If you’re craving nostalgic tabletop fun, 90s board games are a radical, rockin’ place to start, yo. Join us on a time-travelling trip to a land of tamagotchi, giant phones, frosted tips, and way too much neon, as we check out our absolute favorite 1990s tabletop games.
Board games were really starting to get going in the 1990s. Though the true tabletop gaming renaissance wouldn’t begin for a little while longer, it was nonetheless a great decade for the hobby, birthing some of the best board games and best card games of all time.
From an explosion of brand new trading card games like Magic: The Gathering and Pokémon cards, to trivia board games that demanded a VHS player, there was plenty of experimentation going on – and many 90s hits remain mega popular today.
The best 90s board games are:
- Twilight Imperium – an all-night sci-fi epic wargame
- Cranium – best 90s party board game
- Catan – most influential 90s board game
- Atmosfear – best VHS board game
- Magic: The Gathering – best 90s trading card game
An all-night sci-fi epic wargame
Perhaps the best space board game of all time, Twilight Imperium, published by Fantasy Flight Games and created by its founder Christian T. Petersen, was originally released in 1993. One of those board games that you need to set aside an entire day to play, Twilight Imperium is a space opera that takes place on a truly galactic scale.
Comparable to complex PC turn based games, Twilight Imperium sees various alien races, including bald blue men and lions in fancy robes, scooping up planets and building up fleets. The true magic of the title, though, comes in the sheer variety on offer, as well as the interactions with other players, who you’ll need to cajole and kowtow to, securing victory through careful diplomacy.
Twilight Imperium is flavourful, pretty, sprawling, and now in its fourth edition. If you’ve got friends who aren’t scared to spend eight hours playing the same game, this is one 90s board game you really ought to try.
Best 90s party board game
Going from one end of the complexity scale to the other, we have Cranium. Designed by Whit Alexander and Richard Tait in 1998, and now owned by Hasbro, Cranium is a kids board game featuring a ton of different activities, from answering trivia questions to (everyone’s favourite) sculpting shapes out of clay.
Most influential 90s board game
The 90s gave us perhaps the most famous founding title of the new age of board games: Catan.
Or perhaps that should be The Settlers of Catan, since that was the name of this game until it was rebranded and the title trimmed in 2015. This resource-trading, settlement building 90s board game was designed by the late, great Klaus Teuber, a German former dental technician, in 1995, and published by Kosmos.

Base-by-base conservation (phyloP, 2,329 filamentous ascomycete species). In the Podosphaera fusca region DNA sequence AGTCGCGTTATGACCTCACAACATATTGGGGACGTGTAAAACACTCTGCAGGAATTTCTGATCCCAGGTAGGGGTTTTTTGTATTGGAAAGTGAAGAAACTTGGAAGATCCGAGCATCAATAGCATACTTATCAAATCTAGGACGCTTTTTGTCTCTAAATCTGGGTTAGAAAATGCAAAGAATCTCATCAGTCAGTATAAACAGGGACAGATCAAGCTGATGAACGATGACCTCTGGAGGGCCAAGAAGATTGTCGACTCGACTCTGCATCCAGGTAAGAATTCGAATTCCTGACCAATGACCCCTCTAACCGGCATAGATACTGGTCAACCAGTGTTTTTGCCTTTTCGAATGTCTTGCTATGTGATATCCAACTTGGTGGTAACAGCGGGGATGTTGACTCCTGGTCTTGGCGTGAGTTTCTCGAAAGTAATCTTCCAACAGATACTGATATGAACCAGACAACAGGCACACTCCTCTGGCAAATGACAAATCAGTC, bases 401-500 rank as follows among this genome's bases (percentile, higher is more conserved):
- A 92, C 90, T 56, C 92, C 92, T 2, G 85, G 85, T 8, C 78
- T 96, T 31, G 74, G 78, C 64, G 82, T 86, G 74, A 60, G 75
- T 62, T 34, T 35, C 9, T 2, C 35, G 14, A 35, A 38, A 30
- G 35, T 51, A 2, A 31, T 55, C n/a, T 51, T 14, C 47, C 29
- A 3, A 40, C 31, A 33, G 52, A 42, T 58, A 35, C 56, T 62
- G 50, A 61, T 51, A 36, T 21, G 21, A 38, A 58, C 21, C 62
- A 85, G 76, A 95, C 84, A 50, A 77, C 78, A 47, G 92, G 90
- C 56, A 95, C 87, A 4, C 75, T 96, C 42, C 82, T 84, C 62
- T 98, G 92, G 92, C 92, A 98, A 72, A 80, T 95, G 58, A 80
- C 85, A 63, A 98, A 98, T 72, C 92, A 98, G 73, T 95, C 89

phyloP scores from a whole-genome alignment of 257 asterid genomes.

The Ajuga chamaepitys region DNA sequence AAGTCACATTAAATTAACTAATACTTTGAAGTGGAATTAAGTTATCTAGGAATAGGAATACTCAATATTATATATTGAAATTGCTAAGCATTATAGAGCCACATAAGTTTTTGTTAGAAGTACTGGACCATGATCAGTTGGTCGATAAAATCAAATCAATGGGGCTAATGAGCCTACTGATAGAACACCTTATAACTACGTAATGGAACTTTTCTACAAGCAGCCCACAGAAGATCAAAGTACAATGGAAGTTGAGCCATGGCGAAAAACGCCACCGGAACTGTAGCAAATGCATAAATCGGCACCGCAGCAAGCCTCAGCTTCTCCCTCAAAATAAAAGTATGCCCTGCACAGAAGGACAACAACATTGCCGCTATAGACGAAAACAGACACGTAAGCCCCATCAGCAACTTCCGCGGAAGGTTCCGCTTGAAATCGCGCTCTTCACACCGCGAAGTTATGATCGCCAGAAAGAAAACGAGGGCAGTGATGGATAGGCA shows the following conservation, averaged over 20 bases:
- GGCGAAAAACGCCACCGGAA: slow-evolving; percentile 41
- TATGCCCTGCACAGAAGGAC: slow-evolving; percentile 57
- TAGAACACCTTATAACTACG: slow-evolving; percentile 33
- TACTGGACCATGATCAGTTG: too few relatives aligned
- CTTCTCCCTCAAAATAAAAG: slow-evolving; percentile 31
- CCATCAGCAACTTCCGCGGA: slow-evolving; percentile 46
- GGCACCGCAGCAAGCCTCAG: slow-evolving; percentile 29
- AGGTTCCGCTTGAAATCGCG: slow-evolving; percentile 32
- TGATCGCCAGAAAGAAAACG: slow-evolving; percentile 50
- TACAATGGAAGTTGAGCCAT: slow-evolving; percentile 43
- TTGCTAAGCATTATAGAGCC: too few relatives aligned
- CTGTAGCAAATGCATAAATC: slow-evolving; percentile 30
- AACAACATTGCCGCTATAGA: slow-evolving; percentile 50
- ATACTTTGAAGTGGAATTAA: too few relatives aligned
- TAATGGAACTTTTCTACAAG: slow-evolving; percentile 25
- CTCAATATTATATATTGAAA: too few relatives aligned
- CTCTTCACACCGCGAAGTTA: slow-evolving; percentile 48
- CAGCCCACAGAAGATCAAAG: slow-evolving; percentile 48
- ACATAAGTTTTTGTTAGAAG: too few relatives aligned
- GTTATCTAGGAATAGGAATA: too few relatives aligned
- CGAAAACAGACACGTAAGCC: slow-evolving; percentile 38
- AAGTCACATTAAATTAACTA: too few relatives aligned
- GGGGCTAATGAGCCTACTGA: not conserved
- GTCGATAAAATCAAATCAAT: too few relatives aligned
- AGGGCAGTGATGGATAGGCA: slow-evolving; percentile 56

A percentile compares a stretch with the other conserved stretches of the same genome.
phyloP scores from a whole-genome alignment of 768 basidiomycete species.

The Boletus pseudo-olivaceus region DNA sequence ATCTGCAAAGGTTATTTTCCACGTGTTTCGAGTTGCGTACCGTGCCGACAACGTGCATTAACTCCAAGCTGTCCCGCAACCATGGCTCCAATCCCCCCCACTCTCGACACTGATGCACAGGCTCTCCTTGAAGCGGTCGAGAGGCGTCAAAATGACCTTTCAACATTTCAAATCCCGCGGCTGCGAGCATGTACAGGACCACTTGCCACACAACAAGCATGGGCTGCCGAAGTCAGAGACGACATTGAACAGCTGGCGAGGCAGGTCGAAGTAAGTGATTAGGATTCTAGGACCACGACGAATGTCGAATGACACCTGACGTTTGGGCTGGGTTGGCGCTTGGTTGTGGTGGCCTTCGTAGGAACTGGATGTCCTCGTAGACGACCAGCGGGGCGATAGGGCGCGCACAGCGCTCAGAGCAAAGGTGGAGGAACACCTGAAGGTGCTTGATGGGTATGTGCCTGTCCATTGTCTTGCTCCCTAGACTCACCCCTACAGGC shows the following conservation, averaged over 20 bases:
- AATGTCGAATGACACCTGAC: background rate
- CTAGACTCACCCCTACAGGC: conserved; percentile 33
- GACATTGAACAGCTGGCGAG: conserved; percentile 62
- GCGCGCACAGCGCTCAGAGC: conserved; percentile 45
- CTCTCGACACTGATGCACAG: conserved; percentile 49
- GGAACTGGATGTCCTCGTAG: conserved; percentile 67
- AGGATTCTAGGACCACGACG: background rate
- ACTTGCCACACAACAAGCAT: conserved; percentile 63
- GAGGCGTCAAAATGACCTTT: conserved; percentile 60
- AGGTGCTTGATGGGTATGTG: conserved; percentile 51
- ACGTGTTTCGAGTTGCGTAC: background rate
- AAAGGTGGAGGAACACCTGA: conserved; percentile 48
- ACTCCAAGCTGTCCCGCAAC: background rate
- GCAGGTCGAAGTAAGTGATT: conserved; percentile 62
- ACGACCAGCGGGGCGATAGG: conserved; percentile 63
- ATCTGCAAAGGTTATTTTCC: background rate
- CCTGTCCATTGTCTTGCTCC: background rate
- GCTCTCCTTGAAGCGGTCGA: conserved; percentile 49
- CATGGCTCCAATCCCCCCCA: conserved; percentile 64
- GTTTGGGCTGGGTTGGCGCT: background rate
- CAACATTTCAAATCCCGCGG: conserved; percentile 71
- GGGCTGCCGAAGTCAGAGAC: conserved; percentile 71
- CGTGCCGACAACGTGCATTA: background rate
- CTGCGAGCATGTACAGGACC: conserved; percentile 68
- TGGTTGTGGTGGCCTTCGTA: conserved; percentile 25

If you’ve made it to this website, you probably know Catan only too well. More than 25 years after its initial release, Catan is still the go-to gateway board game, which players use to get friends and family into the hobby.
Best VHS board game
Why aren’t there more board games in which you’re constantly berated by a horrible hooded man? In the 1991 horror board game Atmosfear (or Nightmare as it was initially called in Australia) players have to race around a board, collecting six keys to succeed, within a time limit.
The gameplay is pretty simplistic, but it’s also not the star of Atmosfear’s show. That honour goes to the VHS tape that you’re supposed to run alongside this 90s board game, which features a robed figure, the Gatekeeper.
This guy is quite the character, and he guides you through Atmosfear’s spooky fun, giving gameplay-changing instructions, while cackling, addressing the players as maggots, and generally having a great time being evil. (Whether or not his performance is terrifying or hilarious probably depends on your age, but either way it’s remarkable).
The Atmosfear series has remained more or less alive and well – jumping from DVD to companion apps as technology progressed. Most recently, a 30th Anniversary edition of the game was successfully Kickstarted, and now retails for $96.99 (£79.99).
Magic: The Gathering
Best 90s trading card game
Sure, board games had a good run in the 90s, but really this was the decade of the trading card game. The big three TCGs: Pokémon, Yugioh, and Magic: The Gathering – known to its friends as MTG – all got their start in the 1990s, and there were countless other good card games of the era that didn’t stand the test of time.
The very first MTG set released in 1993, and these days, 30 whole earth years later, it’s still one of the biggest tabletop games in the world. While many now play predominantly online via the digital client MTG Arena, hundreds of thousands of fans still collect the best MTG cards, build and play their favorite MTG decks, and compete in tournaments across the various MTG formats.
The other major 90s TCGs are all well worth trying, and we’ve guides on how to play the Pokemon TCG or the best Yugioh decks to help you along. But if we had to recommend just one (and in a best board games list, that’s probably all we can get away with) it’d have to be the old faithful MTG.